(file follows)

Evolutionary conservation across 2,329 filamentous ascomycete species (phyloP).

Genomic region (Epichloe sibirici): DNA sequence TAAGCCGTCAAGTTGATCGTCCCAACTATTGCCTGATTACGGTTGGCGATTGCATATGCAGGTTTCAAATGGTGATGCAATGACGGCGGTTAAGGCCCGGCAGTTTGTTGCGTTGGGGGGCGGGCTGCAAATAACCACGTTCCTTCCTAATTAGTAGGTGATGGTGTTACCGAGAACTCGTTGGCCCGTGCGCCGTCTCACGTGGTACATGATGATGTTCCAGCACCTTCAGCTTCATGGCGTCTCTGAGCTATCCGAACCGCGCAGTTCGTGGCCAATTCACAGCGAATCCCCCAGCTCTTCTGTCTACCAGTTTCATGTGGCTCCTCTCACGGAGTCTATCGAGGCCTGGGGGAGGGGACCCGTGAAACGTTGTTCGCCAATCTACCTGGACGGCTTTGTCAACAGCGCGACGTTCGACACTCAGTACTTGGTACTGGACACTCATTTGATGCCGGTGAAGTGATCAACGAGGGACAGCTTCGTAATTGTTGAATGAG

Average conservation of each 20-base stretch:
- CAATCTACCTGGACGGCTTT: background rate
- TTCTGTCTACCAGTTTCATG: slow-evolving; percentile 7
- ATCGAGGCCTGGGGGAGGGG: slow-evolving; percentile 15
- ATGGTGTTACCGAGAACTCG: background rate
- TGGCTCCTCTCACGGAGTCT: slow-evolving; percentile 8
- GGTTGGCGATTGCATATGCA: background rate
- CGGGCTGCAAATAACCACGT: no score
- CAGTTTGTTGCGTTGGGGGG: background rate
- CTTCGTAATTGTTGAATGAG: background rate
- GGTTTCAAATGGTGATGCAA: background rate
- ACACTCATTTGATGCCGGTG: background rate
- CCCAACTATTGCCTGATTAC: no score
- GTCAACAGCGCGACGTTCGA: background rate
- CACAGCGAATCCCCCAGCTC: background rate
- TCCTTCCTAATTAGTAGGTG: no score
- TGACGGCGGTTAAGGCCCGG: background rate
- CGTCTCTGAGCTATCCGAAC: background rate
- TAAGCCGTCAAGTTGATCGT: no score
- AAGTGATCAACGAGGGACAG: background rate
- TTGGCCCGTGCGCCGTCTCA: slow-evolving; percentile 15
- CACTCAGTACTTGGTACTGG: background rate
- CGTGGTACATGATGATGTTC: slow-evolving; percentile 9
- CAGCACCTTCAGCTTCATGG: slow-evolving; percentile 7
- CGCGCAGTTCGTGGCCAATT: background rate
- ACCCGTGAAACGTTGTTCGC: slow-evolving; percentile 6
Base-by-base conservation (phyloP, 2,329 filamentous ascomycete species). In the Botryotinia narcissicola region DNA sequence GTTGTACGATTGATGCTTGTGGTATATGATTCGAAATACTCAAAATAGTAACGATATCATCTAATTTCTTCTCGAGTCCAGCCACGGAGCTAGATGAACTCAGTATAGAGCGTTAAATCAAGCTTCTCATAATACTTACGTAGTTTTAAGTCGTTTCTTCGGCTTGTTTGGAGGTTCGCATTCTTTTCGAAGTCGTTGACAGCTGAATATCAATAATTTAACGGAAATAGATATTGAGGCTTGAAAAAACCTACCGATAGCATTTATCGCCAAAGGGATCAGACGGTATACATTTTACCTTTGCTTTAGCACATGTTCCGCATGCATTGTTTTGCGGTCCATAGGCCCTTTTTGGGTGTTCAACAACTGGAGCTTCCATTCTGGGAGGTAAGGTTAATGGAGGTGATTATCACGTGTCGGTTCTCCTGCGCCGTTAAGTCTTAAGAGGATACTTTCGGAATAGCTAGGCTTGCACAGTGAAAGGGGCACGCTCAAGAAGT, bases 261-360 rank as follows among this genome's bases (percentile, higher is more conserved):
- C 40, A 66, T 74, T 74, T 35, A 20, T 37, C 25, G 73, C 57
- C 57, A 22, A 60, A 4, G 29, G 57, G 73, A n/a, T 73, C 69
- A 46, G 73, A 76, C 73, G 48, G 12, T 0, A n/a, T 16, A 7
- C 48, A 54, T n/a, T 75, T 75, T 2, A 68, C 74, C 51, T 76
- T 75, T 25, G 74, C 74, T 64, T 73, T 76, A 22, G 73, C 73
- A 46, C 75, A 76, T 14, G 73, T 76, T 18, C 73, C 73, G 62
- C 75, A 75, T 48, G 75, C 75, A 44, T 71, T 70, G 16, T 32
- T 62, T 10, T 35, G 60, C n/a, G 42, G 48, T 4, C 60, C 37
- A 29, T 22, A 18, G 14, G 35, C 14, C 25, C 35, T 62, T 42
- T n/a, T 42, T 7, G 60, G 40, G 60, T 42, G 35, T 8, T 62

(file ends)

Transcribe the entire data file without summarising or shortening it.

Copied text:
Evolutionary conservation across 2,329 filamentous ascomycete species (phyloP).

Genomic region (Epichloe sibirici): DNA sequence TAAGCCGTCAAGTTGATCGTCCCAACTATTGCCTGATTACGGTTGGCGATTGCATATGCAGGTTTCAAATGGTGATGCAATGACGGCGGTTAAGGCCCGGCAGTTTGTTGCGTTGGGGGGCGGGCTGCAAATAACCACGTTCCTTCCTAATTAGTAGGTGATGGTGTTACCGAGAACTCGTTGGCCCGTGCGCCGTCTCACGTGGTACATGATGATGTTCCAGCACCTTCAGCTTCATGGCGTCTCTGAGCTATCCGAACCGCGCAGTTCGTGGCCAATTCACAGCGAATCCCCCAGCTCTTCTGTCTACCAGTTTCATGTGGCTCCTCTCACGGAGTCTATCGAGGCCTGGGGGAGGGGACCCGTGAAACGTTGTTCGCCAATCTACCTGGACGGCTTTGTCAACAGCGCGACGTTCGACACTCAGTACTTGGTACTGGACACTCATTTGATGCCGGTGAAGTGATCAACGAGGGACAGCTTCGTAATTGTTGAATGAG

Average conservation of each 20-base stretch:
- CAATCTACCTGGACGGCTTT: background rate
- TTCTGTCTACCAGTTTCATG: slow-evolving; percentile 7
- ATCGAGGCCTGGGGGAGGGG: slow-evolving; percentile 15
- ATGGTGTTACCGAGAACTCG: background rate
- TGGCTCCTCTCACGGAGTCT: slow-evolving; percentile 8
- GGTTGGCGATTGCATATGCA: background rate
- CGGGCTGCAAATAACCACGT: no score
- CAGTTTGTTGCGTTGGGGGG: background rate
- CTTCGTAATTGTTGAATGAG: background rate
- GGTTTCAAATGGTGATGCAA: background rate
- ACACTCATTTGATGCCGGTG: background rate
- CCCAACTATTGCCTGATTAC: no score
- GTCAACAGCGCGACGTTCGA: background rate
- CACAGCGAATCCCCCAGCTC: background rate
- TCCTTCCTAATTAGTAGGTG: no score
- TGACGGCGGTTAAGGCCCGG: background rate
- CGTCTCTGAGCTATCCGAAC: background rate
- TAAGCCGTCAAGTTGATCGT: no score
- AAGTGATCAACGAGGGACAG: background rate
- TTGGCCCGTGCGCCGTCTCA: slow-evolving; percentile 15
- CACTCAGTACTTGGTACTGG: background rate
- CGTGGTACATGATGATGTTC: slow-evolving; percentile 9
- CAGCACCTTCAGCTTCATGG: slow-evolving; percentile 7
- CGCGCAGTTCGTGGCCAATT: background rate
- ACCCGTGAAACGTTGTTCGC: slow-evolving; percentile 6
Base-by-base conservation (phyloP, 2,329 filamentous ascomycete species). In the Botryotinia narcissicola region DNA sequence GTTGTACGATTGATGCTTGTGGTATATGATTCGAAATACTCAAAATAGTAACGATATCATCTAATTTCTTCTCGAGTCCAGCCACGGAGCTAGATGAACTCAGTATAGAGCGTTAAATCAAGCTTCTCATAATACTTACGTAGTTTTAAGTCGTTTCTTCGGCTTGTTTGGAGGTTCGCATTCTTTTCGAAGTCGTTGACAGCTGAATATCAATAATTTAACGGAAATAGATATTGAGGCTTGAAAAAACCTACCGATAGCATTTATCGCCAAAGGGATCAGACGGTATACATTTTACCTTTGCTTTAGCACATGTTCCGCATGCATTGTTTTGCGGTCCATAGGCCCTTTTTGGGTGTTCAACAACTGGAGCTTCCATTCTGGGAGGTAAGGTTAATGGAGGTGATTATCACGTGTCGGTTCTCCTGCGCCGTTAAGTCTTAAGAGGATACTTTCGGAATAGCTAGGCTTGCACAGTGAAAGGGGCACGCTCAAGAAGT, bases 261-360 rank as follows among this genome's bases (percentile, higher is more conserved):
- C 40, A 66, T 74, T 74, T 35, A 20, T 37, C 25, G 73, C 57
- C 57, A 22, A 60, A 4, G 29, G 57, G 73, A n/a, T 73, C 69
- A 46, G 73, A 76, C 73, G 48, G 12, T 0, A n/a, T 16, A 7
- C 48, A 54, T n/a, T 75, T 75, T 2, A 68, C 74, C 51, T 76
- T 75, T 25, G 74, C 74, T 64, T 73, T 76, A 22, G 73, C 73
- A 46, C 75, A 76, T 14, G 73, T 76, T 18, C 73, C 73, G 62
- C 75, A 75, T 48, G 75, C 75, A 44, T 71, T 70, G 16, T 32
- T 62, T 10, T 35, G 60, C n/a, G 42, G 48, T 4, C 60, C 37
- A 29, T 22, A 18, G 14, G 35, C 14, C 25, C 35, T 62, T 42
- T n/a, T 42, T 7, G 60, G 40, G 60, T 42, G 35, T 8, T 62